To ask the Secretary of State for Work and Pensions (1) what the highest number of repeat claims made for jobseeker’s allowance is; (249363)

(2) what estimate he has made of the number of people flowing on to jobseeker's allowance in the last 12 months who have made (a) no, (b) between one and five, (c) between six and 10, (d) between 11 and 20 and (e) over 20 previous claims for jobseeker’s allowance.

The information is not routinely collected and could be obtained only at disproportionate cost.

To ask the Secretary of State for Work and Pensions how many people have claimed jobseeker’s allowance for (a) five, (b) six, (c) seven, (d) eight, (e) nine and (f) 10 or more years. (249364)

The available information is in the table.

Jobseeker’s allowance claimants at May 2008 by duration

Number

5 years

1,630

6 years

950

7 years

680

8 years

410

9 years

560

10 years or more

990

Note:

Figures have been rounded to the nearest 10.

Source:

DWP Work and Pensions Longitudinal Study 100 per cent. data.

National Minimum Wage

21. To ask the Secretary of State for Work and Pensions what recent discussions he has had with Ministers in the Department for Business, Enterprise and Regulatory Reform on the effects of the national minimum wage on levels of unemployment. (253044)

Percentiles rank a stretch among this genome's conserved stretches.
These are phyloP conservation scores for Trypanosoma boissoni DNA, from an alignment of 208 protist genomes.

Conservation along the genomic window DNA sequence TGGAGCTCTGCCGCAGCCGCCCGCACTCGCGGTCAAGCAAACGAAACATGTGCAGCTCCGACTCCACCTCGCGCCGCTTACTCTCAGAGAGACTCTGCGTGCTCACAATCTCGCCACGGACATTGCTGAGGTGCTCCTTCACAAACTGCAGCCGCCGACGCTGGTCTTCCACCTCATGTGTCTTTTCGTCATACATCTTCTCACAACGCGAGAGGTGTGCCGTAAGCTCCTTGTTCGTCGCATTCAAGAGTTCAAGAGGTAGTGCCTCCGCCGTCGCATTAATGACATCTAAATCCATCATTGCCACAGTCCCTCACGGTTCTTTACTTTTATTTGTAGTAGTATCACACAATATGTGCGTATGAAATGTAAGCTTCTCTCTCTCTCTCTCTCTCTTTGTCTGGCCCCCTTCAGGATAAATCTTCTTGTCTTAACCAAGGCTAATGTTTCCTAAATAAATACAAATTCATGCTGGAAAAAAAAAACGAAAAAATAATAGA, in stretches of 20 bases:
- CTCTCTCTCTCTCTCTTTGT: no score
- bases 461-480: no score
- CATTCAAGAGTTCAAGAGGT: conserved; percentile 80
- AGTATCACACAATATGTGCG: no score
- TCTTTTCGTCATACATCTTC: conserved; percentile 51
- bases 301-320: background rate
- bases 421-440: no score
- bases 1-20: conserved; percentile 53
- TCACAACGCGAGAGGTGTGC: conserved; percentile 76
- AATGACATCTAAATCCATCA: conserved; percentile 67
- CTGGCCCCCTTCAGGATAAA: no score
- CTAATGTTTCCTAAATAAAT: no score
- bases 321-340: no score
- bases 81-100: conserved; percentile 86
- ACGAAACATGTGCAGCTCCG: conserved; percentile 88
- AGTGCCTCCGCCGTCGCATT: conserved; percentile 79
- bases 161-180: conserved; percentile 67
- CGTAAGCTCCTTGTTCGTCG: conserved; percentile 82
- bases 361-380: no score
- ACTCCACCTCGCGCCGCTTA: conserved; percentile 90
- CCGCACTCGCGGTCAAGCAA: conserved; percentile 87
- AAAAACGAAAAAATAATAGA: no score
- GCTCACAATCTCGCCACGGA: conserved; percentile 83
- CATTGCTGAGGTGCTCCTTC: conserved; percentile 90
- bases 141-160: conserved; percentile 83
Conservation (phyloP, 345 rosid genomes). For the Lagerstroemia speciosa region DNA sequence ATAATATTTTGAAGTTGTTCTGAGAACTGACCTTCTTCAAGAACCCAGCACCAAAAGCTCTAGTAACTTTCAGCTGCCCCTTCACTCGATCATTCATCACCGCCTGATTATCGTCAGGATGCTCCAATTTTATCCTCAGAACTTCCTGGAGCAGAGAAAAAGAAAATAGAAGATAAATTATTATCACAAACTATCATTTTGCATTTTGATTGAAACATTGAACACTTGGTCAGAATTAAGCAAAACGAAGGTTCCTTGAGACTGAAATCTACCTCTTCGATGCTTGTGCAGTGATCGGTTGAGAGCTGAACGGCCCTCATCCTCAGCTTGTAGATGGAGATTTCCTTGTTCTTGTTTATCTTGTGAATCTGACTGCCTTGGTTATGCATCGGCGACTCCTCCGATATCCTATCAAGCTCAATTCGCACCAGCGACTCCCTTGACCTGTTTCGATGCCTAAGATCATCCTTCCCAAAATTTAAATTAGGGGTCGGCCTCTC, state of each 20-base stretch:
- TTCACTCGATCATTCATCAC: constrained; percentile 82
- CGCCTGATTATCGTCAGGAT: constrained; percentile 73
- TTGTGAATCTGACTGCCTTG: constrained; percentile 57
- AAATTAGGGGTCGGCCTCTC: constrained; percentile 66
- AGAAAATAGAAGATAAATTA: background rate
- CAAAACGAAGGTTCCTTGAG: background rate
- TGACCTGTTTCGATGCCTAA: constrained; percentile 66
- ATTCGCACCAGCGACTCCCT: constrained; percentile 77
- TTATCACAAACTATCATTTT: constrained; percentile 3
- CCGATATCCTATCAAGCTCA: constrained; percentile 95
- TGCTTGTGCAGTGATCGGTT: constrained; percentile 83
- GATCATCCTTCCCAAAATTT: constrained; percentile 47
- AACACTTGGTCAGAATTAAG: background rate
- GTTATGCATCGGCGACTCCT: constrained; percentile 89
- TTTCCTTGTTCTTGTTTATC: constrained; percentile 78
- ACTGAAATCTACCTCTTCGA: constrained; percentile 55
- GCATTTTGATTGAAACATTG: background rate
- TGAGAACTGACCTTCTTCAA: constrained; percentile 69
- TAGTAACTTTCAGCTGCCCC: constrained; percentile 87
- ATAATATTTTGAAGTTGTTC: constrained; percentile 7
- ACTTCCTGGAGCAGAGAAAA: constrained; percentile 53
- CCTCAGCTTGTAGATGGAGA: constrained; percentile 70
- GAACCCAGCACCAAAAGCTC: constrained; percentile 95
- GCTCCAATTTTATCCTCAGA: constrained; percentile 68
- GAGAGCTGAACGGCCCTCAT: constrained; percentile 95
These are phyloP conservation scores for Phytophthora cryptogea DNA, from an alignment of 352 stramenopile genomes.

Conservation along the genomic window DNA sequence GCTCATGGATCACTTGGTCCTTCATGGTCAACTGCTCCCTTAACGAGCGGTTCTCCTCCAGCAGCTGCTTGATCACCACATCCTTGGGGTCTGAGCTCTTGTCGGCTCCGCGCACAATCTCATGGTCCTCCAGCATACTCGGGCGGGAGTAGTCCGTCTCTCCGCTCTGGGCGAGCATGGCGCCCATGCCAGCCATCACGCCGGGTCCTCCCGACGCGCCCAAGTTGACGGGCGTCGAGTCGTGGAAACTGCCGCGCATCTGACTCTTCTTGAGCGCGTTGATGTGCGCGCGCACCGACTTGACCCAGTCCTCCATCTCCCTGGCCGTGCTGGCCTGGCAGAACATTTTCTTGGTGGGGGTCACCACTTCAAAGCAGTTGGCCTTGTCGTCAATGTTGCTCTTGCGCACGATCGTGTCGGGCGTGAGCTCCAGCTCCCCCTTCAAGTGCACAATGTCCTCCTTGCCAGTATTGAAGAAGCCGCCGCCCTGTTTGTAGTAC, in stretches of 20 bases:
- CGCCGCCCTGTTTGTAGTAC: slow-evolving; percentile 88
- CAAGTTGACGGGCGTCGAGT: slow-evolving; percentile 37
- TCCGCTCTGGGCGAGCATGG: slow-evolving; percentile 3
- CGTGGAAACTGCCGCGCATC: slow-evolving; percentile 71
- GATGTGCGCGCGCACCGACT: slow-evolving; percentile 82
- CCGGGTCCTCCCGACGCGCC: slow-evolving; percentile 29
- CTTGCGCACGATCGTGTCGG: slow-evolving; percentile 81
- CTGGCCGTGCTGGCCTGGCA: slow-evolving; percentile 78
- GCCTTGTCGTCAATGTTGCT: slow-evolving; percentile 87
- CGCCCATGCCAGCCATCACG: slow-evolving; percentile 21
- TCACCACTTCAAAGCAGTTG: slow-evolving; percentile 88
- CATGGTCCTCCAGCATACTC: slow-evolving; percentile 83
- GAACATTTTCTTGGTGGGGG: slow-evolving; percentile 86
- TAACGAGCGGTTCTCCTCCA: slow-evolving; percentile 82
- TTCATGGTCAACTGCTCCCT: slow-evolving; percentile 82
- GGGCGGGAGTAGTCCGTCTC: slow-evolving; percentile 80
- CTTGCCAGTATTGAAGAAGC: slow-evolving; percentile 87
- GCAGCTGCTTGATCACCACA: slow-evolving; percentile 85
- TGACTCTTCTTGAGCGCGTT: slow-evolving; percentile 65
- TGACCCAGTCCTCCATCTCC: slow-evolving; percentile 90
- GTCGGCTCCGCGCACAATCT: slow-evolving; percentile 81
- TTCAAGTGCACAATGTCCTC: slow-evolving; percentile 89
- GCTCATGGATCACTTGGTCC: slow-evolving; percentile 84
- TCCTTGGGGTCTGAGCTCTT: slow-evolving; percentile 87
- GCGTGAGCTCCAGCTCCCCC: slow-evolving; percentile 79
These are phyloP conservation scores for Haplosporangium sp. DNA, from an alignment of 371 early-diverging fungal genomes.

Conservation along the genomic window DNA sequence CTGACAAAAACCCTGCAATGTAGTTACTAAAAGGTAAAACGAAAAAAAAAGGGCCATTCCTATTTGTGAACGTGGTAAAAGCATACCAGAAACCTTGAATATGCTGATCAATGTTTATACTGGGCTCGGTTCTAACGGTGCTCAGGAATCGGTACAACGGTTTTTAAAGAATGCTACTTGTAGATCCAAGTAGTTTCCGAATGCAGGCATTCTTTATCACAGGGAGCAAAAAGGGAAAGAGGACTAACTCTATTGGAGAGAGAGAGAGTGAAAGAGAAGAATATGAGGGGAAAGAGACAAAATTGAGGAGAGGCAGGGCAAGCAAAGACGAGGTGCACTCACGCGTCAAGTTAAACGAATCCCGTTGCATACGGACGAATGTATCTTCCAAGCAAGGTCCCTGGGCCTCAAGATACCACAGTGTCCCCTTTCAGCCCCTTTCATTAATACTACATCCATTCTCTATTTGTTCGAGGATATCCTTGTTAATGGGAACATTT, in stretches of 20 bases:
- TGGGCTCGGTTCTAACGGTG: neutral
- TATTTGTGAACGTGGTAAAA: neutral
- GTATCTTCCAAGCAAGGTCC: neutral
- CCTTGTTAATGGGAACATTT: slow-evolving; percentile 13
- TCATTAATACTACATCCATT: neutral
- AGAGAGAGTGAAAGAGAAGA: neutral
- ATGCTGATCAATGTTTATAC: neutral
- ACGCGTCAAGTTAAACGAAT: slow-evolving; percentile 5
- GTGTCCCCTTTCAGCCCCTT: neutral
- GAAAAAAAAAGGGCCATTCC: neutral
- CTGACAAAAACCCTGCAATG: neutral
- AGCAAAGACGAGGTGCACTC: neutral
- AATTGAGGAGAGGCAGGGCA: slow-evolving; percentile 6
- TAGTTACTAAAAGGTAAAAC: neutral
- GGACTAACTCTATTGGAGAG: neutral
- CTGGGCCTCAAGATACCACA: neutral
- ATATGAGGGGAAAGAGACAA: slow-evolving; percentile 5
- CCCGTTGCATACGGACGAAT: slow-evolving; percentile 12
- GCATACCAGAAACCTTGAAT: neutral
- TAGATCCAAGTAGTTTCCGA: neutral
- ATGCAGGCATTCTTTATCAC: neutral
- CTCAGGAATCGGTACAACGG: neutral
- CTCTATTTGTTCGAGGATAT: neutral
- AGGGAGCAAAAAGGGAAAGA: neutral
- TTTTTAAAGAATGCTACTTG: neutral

Ministers hold regular meetings to discuss the impacts of departmental policies on the economy.

Carer's Allowance

To ask the Secretary of State for Work and Pensions what his Department's estimate is of the cost to the public purse of introducing a withdrawal rate for carer's allowance of (a) 10 per cent., (b) 20 per cent., (c) 30 per cent., (d) 40 per cent., (e) 50 per cent., (f) 60 per cent., (g) 70 per cent., (h) 80 per cent. and (i) 90 per cent. that would take effect at the current earnings limit in each of the next six years. (249153)

Child Support

To ask the Secretary of State for Work and Pensions what steps he is taking to improve the performance of the child support system. (253037)

The Child Maintenance Enforcement Commission took over responsibility for the Child Maintenance System on 1 November 2008.

The latest figures show that the Commission collected and arranged a record £1.1 billion maintenance in the 12 months to December 2008, and is on track to further increase the amount of maintenance collected by the end of this year.